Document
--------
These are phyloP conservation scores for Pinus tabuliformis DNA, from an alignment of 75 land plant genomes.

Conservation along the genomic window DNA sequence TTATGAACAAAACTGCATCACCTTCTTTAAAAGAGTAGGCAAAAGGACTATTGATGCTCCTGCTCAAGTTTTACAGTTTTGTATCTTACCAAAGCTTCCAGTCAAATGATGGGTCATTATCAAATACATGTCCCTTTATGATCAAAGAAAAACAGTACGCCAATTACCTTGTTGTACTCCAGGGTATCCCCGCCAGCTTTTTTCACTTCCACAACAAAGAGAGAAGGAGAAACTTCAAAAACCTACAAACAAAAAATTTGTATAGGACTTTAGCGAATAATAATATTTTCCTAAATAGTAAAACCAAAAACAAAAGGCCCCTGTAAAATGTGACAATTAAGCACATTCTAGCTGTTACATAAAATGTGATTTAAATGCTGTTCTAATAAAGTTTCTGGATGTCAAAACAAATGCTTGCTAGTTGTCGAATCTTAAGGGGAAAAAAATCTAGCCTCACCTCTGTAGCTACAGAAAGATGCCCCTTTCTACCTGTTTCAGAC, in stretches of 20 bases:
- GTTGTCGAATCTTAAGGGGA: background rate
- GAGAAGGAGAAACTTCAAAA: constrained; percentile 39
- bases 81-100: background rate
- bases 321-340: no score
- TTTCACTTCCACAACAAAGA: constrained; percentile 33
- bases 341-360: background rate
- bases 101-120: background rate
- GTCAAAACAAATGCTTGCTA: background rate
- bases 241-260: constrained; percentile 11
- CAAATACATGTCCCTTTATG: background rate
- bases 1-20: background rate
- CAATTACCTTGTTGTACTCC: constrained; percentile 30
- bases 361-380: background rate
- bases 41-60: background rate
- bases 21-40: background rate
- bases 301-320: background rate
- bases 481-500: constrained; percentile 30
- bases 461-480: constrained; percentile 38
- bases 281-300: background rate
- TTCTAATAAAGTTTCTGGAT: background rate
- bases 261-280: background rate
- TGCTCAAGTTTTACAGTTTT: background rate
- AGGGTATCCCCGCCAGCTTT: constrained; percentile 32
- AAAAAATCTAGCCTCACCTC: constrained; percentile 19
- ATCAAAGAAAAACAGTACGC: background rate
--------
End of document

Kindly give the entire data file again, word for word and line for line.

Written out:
These are phyloP conservation scores for Pinus tabuliformis DNA, from an alignment of 75 land plant genomes.

Conservation along the genomic window DNA sequence TTATGAACAAAACTGCATCACCTTCTTTAAAAGAGTAGGCAAAAGGACTATTGATGCTCCTGCTCAAGTTTTACAGTTTTGTATCTTACCAAAGCTTCCAGTCAAATGATGGGTCATTATCAAATACATGTCCCTTTATGATCAAAGAAAAACAGTACGCCAATTACCTTGTTGTACTCCAGGGTATCCCCGCCAGCTTTTTTCACTTCCACAACAAAGAGAGAAGGAGAAACTTCAAAAACCTACAAACAAAAAATTTGTATAGGACTTTAGCGAATAATAATATTTTCCTAAATAGTAAAACCAAAAACAAAAGGCCCCTGTAAAATGTGACAATTAAGCACATTCTAGCTGTTACATAAAATGTGATTTAAATGCTGTTCTAATAAAGTTTCTGGATGTCAAAACAAATGCTTGCTAGTTGTCGAATCTTAAGGGGAAAAAAATCTAGCCTCACCTCTGTAGCTACAGAAAGATGCCCCTTTCTACCTGTTTCAGAC, in stretches of 20 bases:
- GTTGTCGAATCTTAAGGGGA: background rate
- GAGAAGGAGAAACTTCAAAA: constrained; percentile 39
- bases 81-100: background rate
- bases 321-340: no score
- TTTCACTTCCACAACAAAGA: constrained; percentile 33
- bases 341-360: background rate
- bases 101-120: background rate
- GTCAAAACAAATGCTTGCTA: background rate
- bases 241-260: constrained; percentile 11
- CAAATACATGTCCCTTTATG: background rate
- bases 1-20: background rate
- CAATTACCTTGTTGTACTCC: constrained; percentile 30
- bases 361-380: background rate
- bases 41-60: background rate
- bases 21-40: background rate
- bases 301-320: background rate
- bases 481-500: constrained; percentile 30
- bases 461-480: constrained; percentile 38
- bases 281-300: background rate
- TTCTAATAAAGTTTCTGGAT: background rate
- bases 261-280: background rate
- TGCTCAAGTTTTACAGTTTT: background rate
- AGGGTATCCCCGCCAGCTTT: constrained; percentile 32
- AAAAAATCTAGCCTCACCTC: constrained; percentile 19
- ATCAAAGAAAAACAGTACGC: background rate